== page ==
The ‘Good/Bad Immigrant’
We have been fed the idea that there are ‘good’ and ‘bad’ immigrants. How can a person be inherently ‘good’ or ‘bad’ based on their nationality, race, religion, level of success or methods of entering a country? Immigrants that ‘succeed’ and suppress their culture are accepted by their host countries and seen as ‘good’ immigrants. On the other hand, ‘bad’ immigrants are the ‘job thieves’ and ‘unskilled benefit-stealers’. Joe Zadeh wrote in an article for Vice UK that when his Iranian dad was a taxi driver in 1980s England, he faced racial abuse, like shouting on streets and getting punched in pubs. When his dad became a teacher, however, his “otherness had been abruptly turned down”. He had gone from a resource-stealing, dangerous, unwelcome immigrant to an accepted immigrant. In the UK, migrant workers wishing to get a Visa must qualify for 70 points. You receive points from speaking good English, receiving a job offer for a skilled job from an approved employer, and other factors that apparently make a “skilled worker”. Why are immigrants only being valued on their productivity and skills (which are subjective anyway) instead of just being valued as people?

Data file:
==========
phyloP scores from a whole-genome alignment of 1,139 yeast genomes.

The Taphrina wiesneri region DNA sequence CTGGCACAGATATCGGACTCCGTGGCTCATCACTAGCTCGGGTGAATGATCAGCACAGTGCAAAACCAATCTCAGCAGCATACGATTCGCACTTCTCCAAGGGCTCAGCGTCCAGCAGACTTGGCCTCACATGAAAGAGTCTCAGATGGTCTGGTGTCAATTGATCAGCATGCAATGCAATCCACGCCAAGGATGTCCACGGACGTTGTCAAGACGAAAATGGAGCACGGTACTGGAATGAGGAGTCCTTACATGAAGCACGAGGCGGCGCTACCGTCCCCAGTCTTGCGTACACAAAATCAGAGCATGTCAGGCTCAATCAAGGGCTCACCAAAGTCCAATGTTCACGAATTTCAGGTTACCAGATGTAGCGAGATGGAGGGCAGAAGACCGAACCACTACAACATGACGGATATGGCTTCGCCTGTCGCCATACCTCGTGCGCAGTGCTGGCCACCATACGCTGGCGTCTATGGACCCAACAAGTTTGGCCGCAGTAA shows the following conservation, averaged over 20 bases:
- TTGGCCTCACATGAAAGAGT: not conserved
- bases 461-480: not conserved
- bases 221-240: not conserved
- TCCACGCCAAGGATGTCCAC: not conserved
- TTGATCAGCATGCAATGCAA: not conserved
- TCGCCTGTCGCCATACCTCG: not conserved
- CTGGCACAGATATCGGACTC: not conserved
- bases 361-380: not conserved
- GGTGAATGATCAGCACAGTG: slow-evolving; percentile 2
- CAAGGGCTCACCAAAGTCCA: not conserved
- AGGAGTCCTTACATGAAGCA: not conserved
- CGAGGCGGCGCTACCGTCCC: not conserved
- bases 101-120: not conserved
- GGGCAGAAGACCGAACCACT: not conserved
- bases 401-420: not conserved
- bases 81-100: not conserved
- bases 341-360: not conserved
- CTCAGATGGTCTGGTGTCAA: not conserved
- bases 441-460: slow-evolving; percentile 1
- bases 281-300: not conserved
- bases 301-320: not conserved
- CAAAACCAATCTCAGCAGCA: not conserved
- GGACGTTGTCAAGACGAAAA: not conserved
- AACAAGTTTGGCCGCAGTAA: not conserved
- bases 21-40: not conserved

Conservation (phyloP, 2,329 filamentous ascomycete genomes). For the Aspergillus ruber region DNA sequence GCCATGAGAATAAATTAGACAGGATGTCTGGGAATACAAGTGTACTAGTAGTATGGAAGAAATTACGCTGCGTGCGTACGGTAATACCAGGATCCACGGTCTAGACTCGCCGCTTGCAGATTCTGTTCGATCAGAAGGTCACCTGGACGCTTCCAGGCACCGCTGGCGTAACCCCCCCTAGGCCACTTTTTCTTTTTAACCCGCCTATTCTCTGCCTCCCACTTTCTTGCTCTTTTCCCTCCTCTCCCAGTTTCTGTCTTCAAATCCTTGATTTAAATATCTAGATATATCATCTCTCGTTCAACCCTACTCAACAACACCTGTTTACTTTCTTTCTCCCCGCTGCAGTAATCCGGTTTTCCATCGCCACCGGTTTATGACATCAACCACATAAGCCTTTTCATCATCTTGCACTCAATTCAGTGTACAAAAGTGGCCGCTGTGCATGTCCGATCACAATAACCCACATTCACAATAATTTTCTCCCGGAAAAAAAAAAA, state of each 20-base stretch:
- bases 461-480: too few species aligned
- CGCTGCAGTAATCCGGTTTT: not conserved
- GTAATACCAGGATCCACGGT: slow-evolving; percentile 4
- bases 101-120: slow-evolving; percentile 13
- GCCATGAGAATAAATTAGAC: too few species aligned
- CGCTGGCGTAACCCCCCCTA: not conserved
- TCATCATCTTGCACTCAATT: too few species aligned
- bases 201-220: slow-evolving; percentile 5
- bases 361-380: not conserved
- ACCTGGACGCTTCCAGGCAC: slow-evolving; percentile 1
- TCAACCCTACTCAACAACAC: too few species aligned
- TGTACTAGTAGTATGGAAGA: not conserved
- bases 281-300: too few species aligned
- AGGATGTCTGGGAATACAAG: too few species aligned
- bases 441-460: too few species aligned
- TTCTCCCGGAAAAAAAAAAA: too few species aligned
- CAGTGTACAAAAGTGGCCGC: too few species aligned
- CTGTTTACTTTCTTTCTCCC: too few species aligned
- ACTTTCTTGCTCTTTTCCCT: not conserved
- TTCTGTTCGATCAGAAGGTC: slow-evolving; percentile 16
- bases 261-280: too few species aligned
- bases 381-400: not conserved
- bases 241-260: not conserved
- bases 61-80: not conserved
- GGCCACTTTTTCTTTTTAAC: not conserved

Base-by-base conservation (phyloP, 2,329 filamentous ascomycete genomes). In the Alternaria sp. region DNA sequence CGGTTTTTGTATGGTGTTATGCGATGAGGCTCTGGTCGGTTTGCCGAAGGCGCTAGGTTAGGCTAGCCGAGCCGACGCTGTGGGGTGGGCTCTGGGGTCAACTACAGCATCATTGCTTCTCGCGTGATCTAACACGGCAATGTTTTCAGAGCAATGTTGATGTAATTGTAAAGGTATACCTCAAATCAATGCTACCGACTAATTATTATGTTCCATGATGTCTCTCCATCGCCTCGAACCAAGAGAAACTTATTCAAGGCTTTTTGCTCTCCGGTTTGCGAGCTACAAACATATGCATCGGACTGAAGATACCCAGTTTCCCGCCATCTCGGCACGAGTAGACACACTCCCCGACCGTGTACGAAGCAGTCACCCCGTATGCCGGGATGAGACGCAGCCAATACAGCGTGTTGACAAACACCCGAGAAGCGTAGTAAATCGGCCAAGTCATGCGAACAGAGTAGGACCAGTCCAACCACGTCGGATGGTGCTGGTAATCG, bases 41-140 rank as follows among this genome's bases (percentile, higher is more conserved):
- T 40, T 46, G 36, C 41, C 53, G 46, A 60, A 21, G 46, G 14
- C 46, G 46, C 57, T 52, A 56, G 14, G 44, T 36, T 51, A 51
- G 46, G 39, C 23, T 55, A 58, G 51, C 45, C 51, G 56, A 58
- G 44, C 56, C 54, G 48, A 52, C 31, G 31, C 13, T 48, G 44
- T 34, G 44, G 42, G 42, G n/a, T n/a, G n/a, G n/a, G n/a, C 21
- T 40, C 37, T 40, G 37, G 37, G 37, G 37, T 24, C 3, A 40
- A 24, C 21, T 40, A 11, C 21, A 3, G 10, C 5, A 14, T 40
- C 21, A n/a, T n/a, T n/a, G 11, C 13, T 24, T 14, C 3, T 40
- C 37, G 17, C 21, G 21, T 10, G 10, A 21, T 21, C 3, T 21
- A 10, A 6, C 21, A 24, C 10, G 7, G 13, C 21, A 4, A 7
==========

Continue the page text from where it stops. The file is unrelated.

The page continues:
According to the Migration Observatory, non-EU-born immigrants in the UK were more than 2x as likely to have faced discrimination for “nationality, religion, language, race or ethnicity, compared to EU-born migrants.” People of colour especially are constantly made to justify their space and existence in order to be treated with respect. Many immigrants of colour, or their children, constantly feel as though they need to excel at school or work to prove they deserve a place at the table. Especially after Brexit, many immigrants feel even more unsafe and unwelcome in the UK.
The idea that there are ‘good’ and ‘bad’ immigrants can also divide migrant communities, making many believe they are better/worse than others based on whether or not they ‘work hard’ and keep their heads down. 91% of migrants (as stated by the Migration Observatory) believe foreign-born people can get ahead if they work hard. Furthermore, the ‘good immigrants’ are the ones that often just accept racial abuse, and ‘don’t cause a scene’, as though that is the consequence we have to accept.
Additionally, wealthy and often white immigrants are usually classified as expats. This term creates a sense of superiority- like socioeconomic status and race separate you from being an immigrant. Where you are born is luck and does not give you more entitlement and authority over anyone else.